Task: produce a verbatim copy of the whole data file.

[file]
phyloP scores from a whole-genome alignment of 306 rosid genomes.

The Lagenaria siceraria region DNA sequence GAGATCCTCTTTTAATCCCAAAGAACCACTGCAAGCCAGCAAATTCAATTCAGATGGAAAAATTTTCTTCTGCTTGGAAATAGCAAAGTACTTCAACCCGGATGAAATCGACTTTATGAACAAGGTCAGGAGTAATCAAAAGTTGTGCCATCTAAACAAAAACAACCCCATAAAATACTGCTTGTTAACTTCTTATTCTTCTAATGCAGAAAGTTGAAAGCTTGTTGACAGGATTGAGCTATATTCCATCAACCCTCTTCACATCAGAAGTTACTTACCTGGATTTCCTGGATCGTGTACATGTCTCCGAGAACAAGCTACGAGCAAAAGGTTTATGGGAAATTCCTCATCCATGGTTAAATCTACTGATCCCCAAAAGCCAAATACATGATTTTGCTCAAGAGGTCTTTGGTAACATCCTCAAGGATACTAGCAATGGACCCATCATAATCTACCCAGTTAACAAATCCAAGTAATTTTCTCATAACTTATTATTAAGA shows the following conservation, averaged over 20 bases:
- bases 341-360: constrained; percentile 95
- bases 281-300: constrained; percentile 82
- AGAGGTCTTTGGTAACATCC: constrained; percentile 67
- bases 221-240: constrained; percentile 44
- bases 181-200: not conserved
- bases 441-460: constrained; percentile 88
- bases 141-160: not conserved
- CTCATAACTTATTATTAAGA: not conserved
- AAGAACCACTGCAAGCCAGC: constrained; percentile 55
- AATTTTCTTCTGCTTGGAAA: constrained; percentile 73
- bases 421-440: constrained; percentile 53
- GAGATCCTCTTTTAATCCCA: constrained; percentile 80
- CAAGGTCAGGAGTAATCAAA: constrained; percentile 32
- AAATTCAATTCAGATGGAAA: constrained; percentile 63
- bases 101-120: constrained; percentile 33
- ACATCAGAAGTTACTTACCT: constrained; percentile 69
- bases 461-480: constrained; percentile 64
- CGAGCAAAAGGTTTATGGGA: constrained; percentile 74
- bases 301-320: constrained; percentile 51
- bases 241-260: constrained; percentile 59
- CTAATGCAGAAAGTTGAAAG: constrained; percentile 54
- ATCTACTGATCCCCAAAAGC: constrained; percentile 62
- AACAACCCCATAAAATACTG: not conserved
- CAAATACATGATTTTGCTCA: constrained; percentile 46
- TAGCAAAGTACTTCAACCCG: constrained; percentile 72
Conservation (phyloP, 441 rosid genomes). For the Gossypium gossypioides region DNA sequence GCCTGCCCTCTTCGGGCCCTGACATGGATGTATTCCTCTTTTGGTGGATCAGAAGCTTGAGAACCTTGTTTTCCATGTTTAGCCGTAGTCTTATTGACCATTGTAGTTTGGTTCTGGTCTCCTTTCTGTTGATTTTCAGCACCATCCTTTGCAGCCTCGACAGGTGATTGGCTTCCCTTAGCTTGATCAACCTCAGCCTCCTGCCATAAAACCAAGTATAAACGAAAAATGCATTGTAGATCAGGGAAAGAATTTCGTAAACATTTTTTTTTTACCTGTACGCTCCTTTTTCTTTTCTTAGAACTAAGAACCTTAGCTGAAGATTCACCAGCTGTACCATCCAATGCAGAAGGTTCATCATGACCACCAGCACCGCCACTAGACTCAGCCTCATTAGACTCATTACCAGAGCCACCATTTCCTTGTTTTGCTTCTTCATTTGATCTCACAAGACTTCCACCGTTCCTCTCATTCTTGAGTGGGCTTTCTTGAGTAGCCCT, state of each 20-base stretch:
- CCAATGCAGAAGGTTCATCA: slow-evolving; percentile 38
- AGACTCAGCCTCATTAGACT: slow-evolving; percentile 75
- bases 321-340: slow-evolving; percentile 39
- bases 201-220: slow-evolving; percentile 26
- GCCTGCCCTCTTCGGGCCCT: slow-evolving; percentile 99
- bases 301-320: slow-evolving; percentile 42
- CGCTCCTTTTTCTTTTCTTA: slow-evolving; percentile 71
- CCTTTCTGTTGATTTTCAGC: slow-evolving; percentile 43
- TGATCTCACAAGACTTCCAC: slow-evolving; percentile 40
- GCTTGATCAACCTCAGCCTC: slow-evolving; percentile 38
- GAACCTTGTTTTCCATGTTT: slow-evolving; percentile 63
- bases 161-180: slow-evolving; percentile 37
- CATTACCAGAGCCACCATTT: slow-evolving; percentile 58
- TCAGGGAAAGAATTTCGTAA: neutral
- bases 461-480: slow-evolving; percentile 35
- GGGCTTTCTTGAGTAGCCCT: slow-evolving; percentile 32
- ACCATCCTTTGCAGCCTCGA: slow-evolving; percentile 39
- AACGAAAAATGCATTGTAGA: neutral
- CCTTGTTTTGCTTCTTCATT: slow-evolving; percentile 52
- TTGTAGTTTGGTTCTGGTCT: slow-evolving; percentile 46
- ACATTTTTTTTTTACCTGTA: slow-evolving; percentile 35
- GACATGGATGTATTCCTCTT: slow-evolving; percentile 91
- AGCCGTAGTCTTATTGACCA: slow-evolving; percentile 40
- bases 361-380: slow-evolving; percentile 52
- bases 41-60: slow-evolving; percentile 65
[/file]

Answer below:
phyloP scores from a whole-genome alignment of 306 rosid genomes.

The Lagenaria siceraria region DNA sequence GAGATCCTCTTTTAATCCCAAAGAACCACTGCAAGCCAGCAAATTCAATTCAGATGGAAAAATTTTCTTCTGCTTGGAAATAGCAAAGTACTTCAACCCGGATGAAATCGACTTTATGAACAAGGTCAGGAGTAATCAAAAGTTGTGCCATCTAAACAAAAACAACCCCATAAAATACTGCTTGTTAACTTCTTATTCTTCTAATGCAGAAAGTTGAAAGCTTGTTGACAGGATTGAGCTATATTCCATCAACCCTCTTCACATCAGAAGTTACTTACCTGGATTTCCTGGATCGTGTACATGTCTCCGAGAACAAGCTACGAGCAAAAGGTTTATGGGAAATTCCTCATCCATGGTTAAATCTACTGATCCCCAAAAGCCAAATACATGATTTTGCTCAAGAGGTCTTTGGTAACATCCTCAAGGATACTAGCAATGGACCCATCATAATCTACCCAGTTAACAAATCCAAGTAATTTTCTCATAACTTATTATTAAGA shows the following conservation, averaged over 20 bases:
- bases 341-360: constrained; percentile 95
- bases 281-300: constrained; percentile 82
- AGAGGTCTTTGGTAACATCC: constrained; percentile 67
- bases 221-240: constrained; percentile 44
- bases 181-200: not conserved
- bases 441-460: constrained; percentile 88
- bases 141-160: not conserved
- CTCATAACTTATTATTAAGA: not conserved
- AAGAACCACTGCAAGCCAGC: constrained; percentile 55
- AATTTTCTTCTGCTTGGAAA: constrained; percentile 73
- bases 421-440: constrained; percentile 53
- GAGATCCTCTTTTAATCCCA: constrained; percentile 80
- CAAGGTCAGGAGTAATCAAA: constrained; percentile 32
- AAATTCAATTCAGATGGAAA: constrained; percentile 63
- bases 101-120: constrained; percentile 33
- ACATCAGAAGTTACTTACCT: constrained; percentile 69
- bases 461-480: constrained; percentile 64
- CGAGCAAAAGGTTTATGGGA: constrained; percentile 74
- bases 301-320: constrained; percentile 51
- bases 241-260: constrained; percentile 59
- CTAATGCAGAAAGTTGAAAG: constrained; percentile 54
- ATCTACTGATCCCCAAAAGC: constrained; percentile 62
- AACAACCCCATAAAATACTG: not conserved
- CAAATACATGATTTTGCTCA: constrained; percentile 46
- TAGCAAAGTACTTCAACCCG: constrained; percentile 72
Conservation (phyloP, 441 rosid genomes). For the Gossypium gossypioides region DNA sequence GCCTGCCCTCTTCGGGCCCTGACATGGATGTATTCCTCTTTTGGTGGATCAGAAGCTTGAGAACCTTGTTTTCCATGTTTAGCCGTAGTCTTATTGACCATTGTAGTTTGGTTCTGGTCTCCTTTCTGTTGATTTTCAGCACCATCCTTTGCAGCCTCGACAGGTGATTGGCTTCCCTTAGCTTGATCAACCTCAGCCTCCTGCCATAAAACCAAGTATAAACGAAAAATGCATTGTAGATCAGGGAAAGAATTTCGTAAACATTTTTTTTTTACCTGTACGCTCCTTTTTCTTTTCTTAGAACTAAGAACCTTAGCTGAAGATTCACCAGCTGTACCATCCAATGCAGAAGGTTCATCATGACCACCAGCACCGCCACTAGACTCAGCCTCATTAGACTCATTACCAGAGCCACCATTTCCTTGTTTTGCTTCTTCATTTGATCTCACAAGACTTCCACCGTTCCTCTCATTCTTGAGTGGGCTTTCTTGAGTAGCCCT, state of each 20-base stretch:
- CCAATGCAGAAGGTTCATCA: slow-evolving; percentile 38
- AGACTCAGCCTCATTAGACT: slow-evolving; percentile 75
- bases 321-340: slow-evolving; percentile 39
- bases 201-220: slow-evolving; percentile 26
- GCCTGCCCTCTTCGGGCCCT: slow-evolving; percentile 99
- bases 301-320: slow-evolving; percentile 42
- CGCTCCTTTTTCTTTTCTTA: slow-evolving; percentile 71
- CCTTTCTGTTGATTTTCAGC: slow-evolving; percentile 43
- TGATCTCACAAGACTTCCAC: slow-evolving; percentile 40
- GCTTGATCAACCTCAGCCTC: slow-evolving; percentile 38
- GAACCTTGTTTTCCATGTTT: slow-evolving; percentile 63
- bases 161-180: slow-evolving; percentile 37
- CATTACCAGAGCCACCATTT: slow-evolving; percentile 58
- TCAGGGAAAGAATTTCGTAA: neutral
- bases 461-480: slow-evolving; percentile 35
- GGGCTTTCTTGAGTAGCCCT: slow-evolving; percentile 32
- ACCATCCTTTGCAGCCTCGA: slow-evolving; percentile 39
- AACGAAAAATGCATTGTAGA: neutral
- CCTTGTTTTGCTTCTTCATT: slow-evolving; percentile 52
- TTGTAGTTTGGTTCTGGTCT: slow-evolving; percentile 46
- ACATTTTTTTTTTACCTGTA: slow-evolving; percentile 35
- GACATGGATGTATTCCTCTT: slow-evolving; percentile 91
- AGCCGTAGTCTTATTGACCA: slow-evolving; percentile 40
- bases 361-380: slow-evolving; percentile 52
- bases 41-60: slow-evolving; percentile 65